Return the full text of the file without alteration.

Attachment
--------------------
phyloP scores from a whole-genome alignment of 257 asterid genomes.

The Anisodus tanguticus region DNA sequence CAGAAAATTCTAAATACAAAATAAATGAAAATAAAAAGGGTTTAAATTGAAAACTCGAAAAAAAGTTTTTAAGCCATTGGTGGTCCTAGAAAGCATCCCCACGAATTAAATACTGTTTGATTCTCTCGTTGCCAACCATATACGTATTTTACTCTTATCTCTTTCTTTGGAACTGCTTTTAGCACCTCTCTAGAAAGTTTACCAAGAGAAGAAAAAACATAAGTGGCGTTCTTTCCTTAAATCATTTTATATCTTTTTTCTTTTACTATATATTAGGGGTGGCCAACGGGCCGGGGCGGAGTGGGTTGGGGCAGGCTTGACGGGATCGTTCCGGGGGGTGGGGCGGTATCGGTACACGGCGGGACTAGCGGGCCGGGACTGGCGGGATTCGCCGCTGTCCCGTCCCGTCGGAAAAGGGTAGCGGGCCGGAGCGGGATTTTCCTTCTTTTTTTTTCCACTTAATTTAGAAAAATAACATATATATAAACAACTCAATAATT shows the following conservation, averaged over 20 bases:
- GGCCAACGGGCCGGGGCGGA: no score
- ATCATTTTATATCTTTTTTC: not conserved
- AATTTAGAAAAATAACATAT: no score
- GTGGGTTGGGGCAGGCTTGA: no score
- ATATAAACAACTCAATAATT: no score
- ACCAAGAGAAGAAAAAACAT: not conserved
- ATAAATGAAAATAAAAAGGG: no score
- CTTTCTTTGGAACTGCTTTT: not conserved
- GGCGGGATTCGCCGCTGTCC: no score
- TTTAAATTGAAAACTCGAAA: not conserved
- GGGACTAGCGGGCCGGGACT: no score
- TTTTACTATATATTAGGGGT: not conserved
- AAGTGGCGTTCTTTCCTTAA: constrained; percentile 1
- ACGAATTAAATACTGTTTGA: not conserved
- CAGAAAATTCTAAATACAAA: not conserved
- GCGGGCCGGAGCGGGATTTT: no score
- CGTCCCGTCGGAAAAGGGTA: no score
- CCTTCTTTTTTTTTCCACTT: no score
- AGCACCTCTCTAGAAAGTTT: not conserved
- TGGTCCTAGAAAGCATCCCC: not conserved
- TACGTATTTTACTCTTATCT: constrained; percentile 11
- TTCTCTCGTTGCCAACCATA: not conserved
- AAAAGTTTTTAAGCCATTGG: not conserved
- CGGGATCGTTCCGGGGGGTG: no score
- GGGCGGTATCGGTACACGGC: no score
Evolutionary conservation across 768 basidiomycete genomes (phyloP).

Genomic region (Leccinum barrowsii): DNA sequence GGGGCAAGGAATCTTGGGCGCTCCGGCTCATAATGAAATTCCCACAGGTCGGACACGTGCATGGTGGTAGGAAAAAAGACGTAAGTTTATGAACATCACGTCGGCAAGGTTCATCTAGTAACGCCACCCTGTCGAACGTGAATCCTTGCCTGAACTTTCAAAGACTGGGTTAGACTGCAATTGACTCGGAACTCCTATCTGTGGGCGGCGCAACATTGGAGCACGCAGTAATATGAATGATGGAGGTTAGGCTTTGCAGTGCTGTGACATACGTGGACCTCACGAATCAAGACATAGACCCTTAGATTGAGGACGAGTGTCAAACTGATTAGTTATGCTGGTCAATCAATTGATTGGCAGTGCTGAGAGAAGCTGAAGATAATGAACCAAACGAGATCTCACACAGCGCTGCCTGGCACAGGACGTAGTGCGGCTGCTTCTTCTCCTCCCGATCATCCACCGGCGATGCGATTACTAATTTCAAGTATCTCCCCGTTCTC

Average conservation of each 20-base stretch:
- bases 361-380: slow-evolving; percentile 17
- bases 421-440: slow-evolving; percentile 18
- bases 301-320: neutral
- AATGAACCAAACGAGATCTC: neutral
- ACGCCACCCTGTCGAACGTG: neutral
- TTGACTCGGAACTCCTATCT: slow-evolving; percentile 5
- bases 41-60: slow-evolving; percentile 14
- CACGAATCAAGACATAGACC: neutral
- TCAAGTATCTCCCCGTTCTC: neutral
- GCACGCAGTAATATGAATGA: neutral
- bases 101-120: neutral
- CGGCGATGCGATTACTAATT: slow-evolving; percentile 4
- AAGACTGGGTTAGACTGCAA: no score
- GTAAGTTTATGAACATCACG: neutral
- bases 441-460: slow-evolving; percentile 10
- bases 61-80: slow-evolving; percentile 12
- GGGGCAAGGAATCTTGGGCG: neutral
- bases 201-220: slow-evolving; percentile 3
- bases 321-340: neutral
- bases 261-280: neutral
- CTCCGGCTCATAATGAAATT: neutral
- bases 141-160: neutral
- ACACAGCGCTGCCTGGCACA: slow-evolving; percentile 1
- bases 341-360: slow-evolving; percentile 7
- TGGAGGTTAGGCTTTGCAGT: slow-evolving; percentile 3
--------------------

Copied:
phyloP scores from a whole-genome alignment of 257 asterid genomes.

The Anisodus tanguticus region DNA sequence CAGAAAATTCTAAATACAAAATAAATGAAAATAAAAAGGGTTTAAATTGAAAACTCGAAAAAAAGTTTTTAAGCCATTGGTGGTCCTAGAAAGCATCCCCACGAATTAAATACTGTTTGATTCTCTCGTTGCCAACCATATACGTATTTTACTCTTATCTCTTTCTTTGGAACTGCTTTTAGCACCTCTCTAGAAAGTTTACCAAGAGAAGAAAAAACATAAGTGGCGTTCTTTCCTTAAATCATTTTATATCTTTTTTCTTTTACTATATATTAGGGGTGGCCAACGGGCCGGGGCGGAGTGGGTTGGGGCAGGCTTGACGGGATCGTTCCGGGGGGTGGGGCGGTATCGGTACACGGCGGGACTAGCGGGCCGGGACTGGCGGGATTCGCCGCTGTCCCGTCCCGTCGGAAAAGGGTAGCGGGCCGGAGCGGGATTTTCCTTCTTTTTTTTTCCACTTAATTTAGAAAAATAACATATATATAAACAACTCAATAATT shows the following conservation, averaged over 20 bases:
- GGCCAACGGGCCGGGGCGGA: no score
- ATCATTTTATATCTTTTTTC: not conserved
- AATTTAGAAAAATAACATAT: no score
- GTGGGTTGGGGCAGGCTTGA: no score
- ATATAAACAACTCAATAATT: no score
- ACCAAGAGAAGAAAAAACAT: not conserved
- ATAAATGAAAATAAAAAGGG: no score
- CTTTCTTTGGAACTGCTTTT: not conserved
- GGCGGGATTCGCCGCTGTCC: no score
- TTTAAATTGAAAACTCGAAA: not conserved
- GGGACTAGCGGGCCGGGACT: no score
- TTTTACTATATATTAGGGGT: not conserved
- AAGTGGCGTTCTTTCCTTAA: constrained; percentile 1
- ACGAATTAAATACTGTTTGA: not conserved
- CAGAAAATTCTAAATACAAA: not conserved
- GCGGGCCGGAGCGGGATTTT: no score
- CGTCCCGTCGGAAAAGGGTA: no score
- CCTTCTTTTTTTTTCCACTT: no score
- AGCACCTCTCTAGAAAGTTT: not conserved
- TGGTCCTAGAAAGCATCCCC: not conserved
- TACGTATTTTACTCTTATCT: constrained; percentile 11
- TTCTCTCGTTGCCAACCATA: not conserved
- AAAAGTTTTTAAGCCATTGG: not conserved
- CGGGATCGTTCCGGGGGGTG: no score
- GGGCGGTATCGGTACACGGC: no score
Evolutionary conservation across 768 basidiomycete genomes (phyloP).

Genomic region (Leccinum barrowsii): DNA sequence GGGGCAAGGAATCTTGGGCGCTCCGGCTCATAATGAAATTCCCACAGGTCGGACACGTGCATGGTGGTAGGAAAAAAGACGTAAGTTTATGAACATCACGTCGGCAAGGTTCATCTAGTAACGCCACCCTGTCGAACGTGAATCCTTGCCTGAACTTTCAAAGACTGGGTTAGACTGCAATTGACTCGGAACTCCTATCTGTGGGCGGCGCAACATTGGAGCACGCAGTAATATGAATGATGGAGGTTAGGCTTTGCAGTGCTGTGACATACGTGGACCTCACGAATCAAGACATAGACCCTTAGATTGAGGACGAGTGTCAAACTGATTAGTTATGCTGGTCAATCAATTGATTGGCAGTGCTGAGAGAAGCTGAAGATAATGAACCAAACGAGATCTCACACAGCGCTGCCTGGCACAGGACGTAGTGCGGCTGCTTCTTCTCCTCCCGATCATCCACCGGCGATGCGATTACTAATTTCAAGTATCTCCCCGTTCTC

Average conservation of each 20-base stretch:
- bases 361-380: slow-evolving; percentile 17
- bases 421-440: slow-evolving; percentile 18
- bases 301-320: neutral
- AATGAACCAAACGAGATCTC: neutral
- ACGCCACCCTGTCGAACGTG: neutral
- TTGACTCGGAACTCCTATCT: slow-evolving; percentile 5
- bases 41-60: slow-evolving; percentile 14
- CACGAATCAAGACATAGACC: neutral
- TCAAGTATCTCCCCGTTCTC: neutral
- GCACGCAGTAATATGAATGA: neutral
- bases 101-120: neutral
- CGGCGATGCGATTACTAATT: slow-evolving; percentile 4
- AAGACTGGGTTAGACTGCAA: no score
- GTAAGTTTATGAACATCACG: neutral
- bases 441-460: slow-evolving; percentile 10
- bases 61-80: slow-evolving; percentile 12
- GGGGCAAGGAATCTTGGGCG: neutral
- bases 201-220: slow-evolving; percentile 3
- bases 321-340: neutral
- bases 261-280: neutral
- CTCCGGCTCATAATGAAATT: neutral
- bases 141-160: neutral
- ACACAGCGCTGCCTGGCACA: slow-evolving; percentile 1
- bases 341-360: slow-evolving; percentile 7
- TGGAGGTTAGGCTTTGCAGT: slow-evolving; percentile 3